For the first Conundrum Press Weekend Read of 2014 (and a snowy Saturday morning), we have for you David J. Rothman’s essay on ski legend Lou Dawson, first published in Rocky Mountain Sports, 1997. Lou Dawson has done a great deal for backcountry skiing, and it is our pleasure to pay him homage here. For more essays on skiers, mountains, and all things adventure, check out Rothman’s newest book, Living the Life: Tales from America’s Mountains & Ski Towns.
Lou Dawson and the Colorado High Country
by David J. Rothman
Each week in this blog I’ve been reprinting essays about notable members of the ski community, that for one reason or another didn’t wind up in Living the Life. This week it’s the turn of Lou Dawson, a member of the Colorado Ski Hall of Fame and surely one of the greatest living ski mountaineers (perhaps the greatest…) in America.
I met Lou in the early 1990s through my involvement with Craig Dostie’s innovative magazine Couloir (the first American magazine devoted to backcountry skiing and snowboarding), and I’m proud to count both men as friends. I’m also honored both wrote blurbs for Living the Life. Though we haven’t been on snow together for a number of years, I had several memorable tours with Lou (including one that does appear in the book, “Carving the Big One,” about skiing Colorado’s highest peak, Mt. Elbert), and we stay in touch. He’s not only a great mountaineer, but a gifted writer whose guidebooks to Colorado’s high peaks will be the standard for decades, and whose compilation of great American ski lines Wild Snow, is already a classic. He also runs the preeminent backcountry ski blog. Among literally thousands of superb threads on gear, technique, history, travel and more, his analysis of last spring’s deadly Sheep Creek Avalanche, in which five backcountry travelers died near Loveland Pass in Colorado, is a textbook-quality forensic investigation of what went wrong. Every young backcountry skier (by which I mean under the age of 35…) should be required to read it at least five times.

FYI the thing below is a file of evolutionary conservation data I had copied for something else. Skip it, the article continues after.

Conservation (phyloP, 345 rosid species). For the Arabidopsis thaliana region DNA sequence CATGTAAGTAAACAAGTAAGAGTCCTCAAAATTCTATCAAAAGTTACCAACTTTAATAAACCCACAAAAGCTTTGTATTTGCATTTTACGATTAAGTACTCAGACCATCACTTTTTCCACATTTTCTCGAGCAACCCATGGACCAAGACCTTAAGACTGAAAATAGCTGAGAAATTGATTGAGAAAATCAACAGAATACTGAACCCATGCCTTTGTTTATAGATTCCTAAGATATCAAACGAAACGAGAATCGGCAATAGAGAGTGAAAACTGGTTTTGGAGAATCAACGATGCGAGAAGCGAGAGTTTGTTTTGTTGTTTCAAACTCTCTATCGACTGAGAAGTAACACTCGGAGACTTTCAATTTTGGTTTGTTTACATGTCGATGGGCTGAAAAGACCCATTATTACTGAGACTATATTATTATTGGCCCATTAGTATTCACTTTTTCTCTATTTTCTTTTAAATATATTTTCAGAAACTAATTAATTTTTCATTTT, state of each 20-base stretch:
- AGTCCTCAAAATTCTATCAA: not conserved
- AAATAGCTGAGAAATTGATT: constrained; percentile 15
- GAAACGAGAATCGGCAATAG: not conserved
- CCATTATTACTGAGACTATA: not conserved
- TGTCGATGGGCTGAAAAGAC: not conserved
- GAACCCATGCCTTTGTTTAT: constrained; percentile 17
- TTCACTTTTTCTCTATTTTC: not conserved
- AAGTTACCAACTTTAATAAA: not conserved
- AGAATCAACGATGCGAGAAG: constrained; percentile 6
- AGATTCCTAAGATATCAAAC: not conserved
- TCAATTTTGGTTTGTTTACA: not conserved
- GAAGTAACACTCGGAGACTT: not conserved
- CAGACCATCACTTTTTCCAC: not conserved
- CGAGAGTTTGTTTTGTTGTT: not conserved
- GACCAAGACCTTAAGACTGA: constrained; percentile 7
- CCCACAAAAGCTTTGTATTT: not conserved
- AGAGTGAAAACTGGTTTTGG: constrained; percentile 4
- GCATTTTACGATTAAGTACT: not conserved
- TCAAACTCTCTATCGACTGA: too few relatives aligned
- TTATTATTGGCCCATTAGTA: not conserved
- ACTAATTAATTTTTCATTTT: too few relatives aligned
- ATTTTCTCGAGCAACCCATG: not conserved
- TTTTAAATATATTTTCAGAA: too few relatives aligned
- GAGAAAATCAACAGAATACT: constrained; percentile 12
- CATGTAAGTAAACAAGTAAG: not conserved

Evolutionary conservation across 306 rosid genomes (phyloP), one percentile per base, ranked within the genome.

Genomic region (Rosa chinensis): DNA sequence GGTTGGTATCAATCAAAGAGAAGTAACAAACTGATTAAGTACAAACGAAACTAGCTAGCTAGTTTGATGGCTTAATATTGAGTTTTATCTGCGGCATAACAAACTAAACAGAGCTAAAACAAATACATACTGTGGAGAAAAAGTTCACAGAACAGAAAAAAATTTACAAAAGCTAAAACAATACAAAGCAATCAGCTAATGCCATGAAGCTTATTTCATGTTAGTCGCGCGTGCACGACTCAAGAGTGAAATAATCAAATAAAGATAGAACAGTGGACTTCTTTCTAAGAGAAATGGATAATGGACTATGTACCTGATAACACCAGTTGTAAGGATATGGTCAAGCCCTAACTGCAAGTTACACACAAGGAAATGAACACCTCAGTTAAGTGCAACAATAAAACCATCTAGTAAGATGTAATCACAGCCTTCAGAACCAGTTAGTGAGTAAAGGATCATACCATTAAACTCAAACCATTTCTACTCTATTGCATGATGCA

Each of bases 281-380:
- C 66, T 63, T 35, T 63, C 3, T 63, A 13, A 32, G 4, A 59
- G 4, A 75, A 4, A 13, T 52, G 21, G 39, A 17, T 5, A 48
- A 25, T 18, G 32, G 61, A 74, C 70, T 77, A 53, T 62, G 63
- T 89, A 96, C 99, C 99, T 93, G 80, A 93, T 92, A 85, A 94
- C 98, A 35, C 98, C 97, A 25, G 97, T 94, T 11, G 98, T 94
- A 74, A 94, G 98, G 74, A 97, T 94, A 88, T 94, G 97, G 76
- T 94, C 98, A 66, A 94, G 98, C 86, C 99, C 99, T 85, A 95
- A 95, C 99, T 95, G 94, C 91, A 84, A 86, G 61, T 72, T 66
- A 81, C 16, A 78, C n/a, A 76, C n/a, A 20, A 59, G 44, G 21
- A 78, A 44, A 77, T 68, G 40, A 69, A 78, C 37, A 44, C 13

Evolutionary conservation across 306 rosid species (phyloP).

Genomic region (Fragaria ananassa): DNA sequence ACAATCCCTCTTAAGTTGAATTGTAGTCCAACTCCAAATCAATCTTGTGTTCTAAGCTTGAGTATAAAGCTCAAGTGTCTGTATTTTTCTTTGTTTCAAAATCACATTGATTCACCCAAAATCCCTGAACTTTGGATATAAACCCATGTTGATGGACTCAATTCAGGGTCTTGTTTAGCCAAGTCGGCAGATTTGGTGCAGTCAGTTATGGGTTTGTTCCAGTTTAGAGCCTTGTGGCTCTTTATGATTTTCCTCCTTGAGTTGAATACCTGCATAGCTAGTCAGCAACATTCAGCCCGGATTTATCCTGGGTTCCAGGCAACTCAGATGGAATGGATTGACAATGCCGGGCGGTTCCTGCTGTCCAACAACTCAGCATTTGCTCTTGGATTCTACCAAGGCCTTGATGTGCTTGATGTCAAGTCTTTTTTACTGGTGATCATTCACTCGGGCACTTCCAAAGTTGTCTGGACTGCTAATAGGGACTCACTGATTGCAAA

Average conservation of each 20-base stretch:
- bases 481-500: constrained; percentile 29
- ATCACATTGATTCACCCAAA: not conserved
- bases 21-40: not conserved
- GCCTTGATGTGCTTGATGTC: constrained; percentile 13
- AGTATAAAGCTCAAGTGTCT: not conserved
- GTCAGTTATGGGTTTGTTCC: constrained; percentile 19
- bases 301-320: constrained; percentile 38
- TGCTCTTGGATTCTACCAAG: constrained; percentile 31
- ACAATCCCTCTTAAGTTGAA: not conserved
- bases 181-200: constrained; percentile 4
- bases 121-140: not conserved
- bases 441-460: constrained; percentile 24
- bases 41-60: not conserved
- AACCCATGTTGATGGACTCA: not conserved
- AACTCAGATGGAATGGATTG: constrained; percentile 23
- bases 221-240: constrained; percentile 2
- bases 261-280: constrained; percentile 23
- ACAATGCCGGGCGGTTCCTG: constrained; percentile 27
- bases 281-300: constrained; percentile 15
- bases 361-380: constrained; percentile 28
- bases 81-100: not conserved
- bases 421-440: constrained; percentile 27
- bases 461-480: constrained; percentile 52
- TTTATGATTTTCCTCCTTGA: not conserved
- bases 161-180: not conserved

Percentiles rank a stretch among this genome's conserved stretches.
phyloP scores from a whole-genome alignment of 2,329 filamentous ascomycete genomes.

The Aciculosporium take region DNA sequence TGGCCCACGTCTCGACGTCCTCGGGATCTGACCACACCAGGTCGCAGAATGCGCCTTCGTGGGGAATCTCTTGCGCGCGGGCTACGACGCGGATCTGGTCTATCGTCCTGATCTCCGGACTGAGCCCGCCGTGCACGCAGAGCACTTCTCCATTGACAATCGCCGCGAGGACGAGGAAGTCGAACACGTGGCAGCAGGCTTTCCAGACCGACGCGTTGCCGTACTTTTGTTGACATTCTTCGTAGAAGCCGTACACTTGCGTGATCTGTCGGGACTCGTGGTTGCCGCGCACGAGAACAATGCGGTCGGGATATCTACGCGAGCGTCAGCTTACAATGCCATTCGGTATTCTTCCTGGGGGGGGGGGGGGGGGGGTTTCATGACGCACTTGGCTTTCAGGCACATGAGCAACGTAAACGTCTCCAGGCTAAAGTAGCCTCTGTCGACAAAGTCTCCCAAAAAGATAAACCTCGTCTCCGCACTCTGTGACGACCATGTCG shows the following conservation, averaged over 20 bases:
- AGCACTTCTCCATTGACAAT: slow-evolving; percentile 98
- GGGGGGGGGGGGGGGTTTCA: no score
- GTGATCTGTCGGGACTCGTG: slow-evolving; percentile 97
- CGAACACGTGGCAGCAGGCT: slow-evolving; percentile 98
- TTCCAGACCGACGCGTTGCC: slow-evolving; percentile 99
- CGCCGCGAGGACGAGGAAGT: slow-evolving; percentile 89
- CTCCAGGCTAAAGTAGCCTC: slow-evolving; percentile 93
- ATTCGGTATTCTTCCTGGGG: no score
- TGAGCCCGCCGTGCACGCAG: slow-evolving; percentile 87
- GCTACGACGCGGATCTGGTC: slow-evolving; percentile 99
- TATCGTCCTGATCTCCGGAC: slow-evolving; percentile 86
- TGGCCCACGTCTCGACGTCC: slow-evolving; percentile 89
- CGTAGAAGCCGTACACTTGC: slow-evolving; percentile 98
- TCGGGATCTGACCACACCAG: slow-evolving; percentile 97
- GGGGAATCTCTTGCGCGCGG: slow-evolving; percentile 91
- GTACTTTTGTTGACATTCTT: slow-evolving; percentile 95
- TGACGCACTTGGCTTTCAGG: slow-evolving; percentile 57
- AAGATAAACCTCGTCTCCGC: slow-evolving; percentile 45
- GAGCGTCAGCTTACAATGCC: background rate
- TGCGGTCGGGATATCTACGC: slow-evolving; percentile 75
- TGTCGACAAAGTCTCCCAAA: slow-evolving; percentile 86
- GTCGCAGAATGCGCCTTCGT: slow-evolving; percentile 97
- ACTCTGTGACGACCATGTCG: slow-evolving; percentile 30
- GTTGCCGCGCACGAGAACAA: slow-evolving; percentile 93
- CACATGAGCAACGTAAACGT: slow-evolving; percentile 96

Lou has utterly devoted his life to the mountains and to backcountry skiing, and he is one of the people who has transformed the sport in this country. It is a pleasure to reprint my essay about him here, which first appeared in Rocky Mt. Sports in December 1997. The essay is followed by the letter I wrote nominating Lou to the Colorado Ski Hall of Fame in 2004. I hope that this introduction and the two pieces that follow give some sense of his extraordinary accomplishments. Hey, Lou – can we make some turns this year?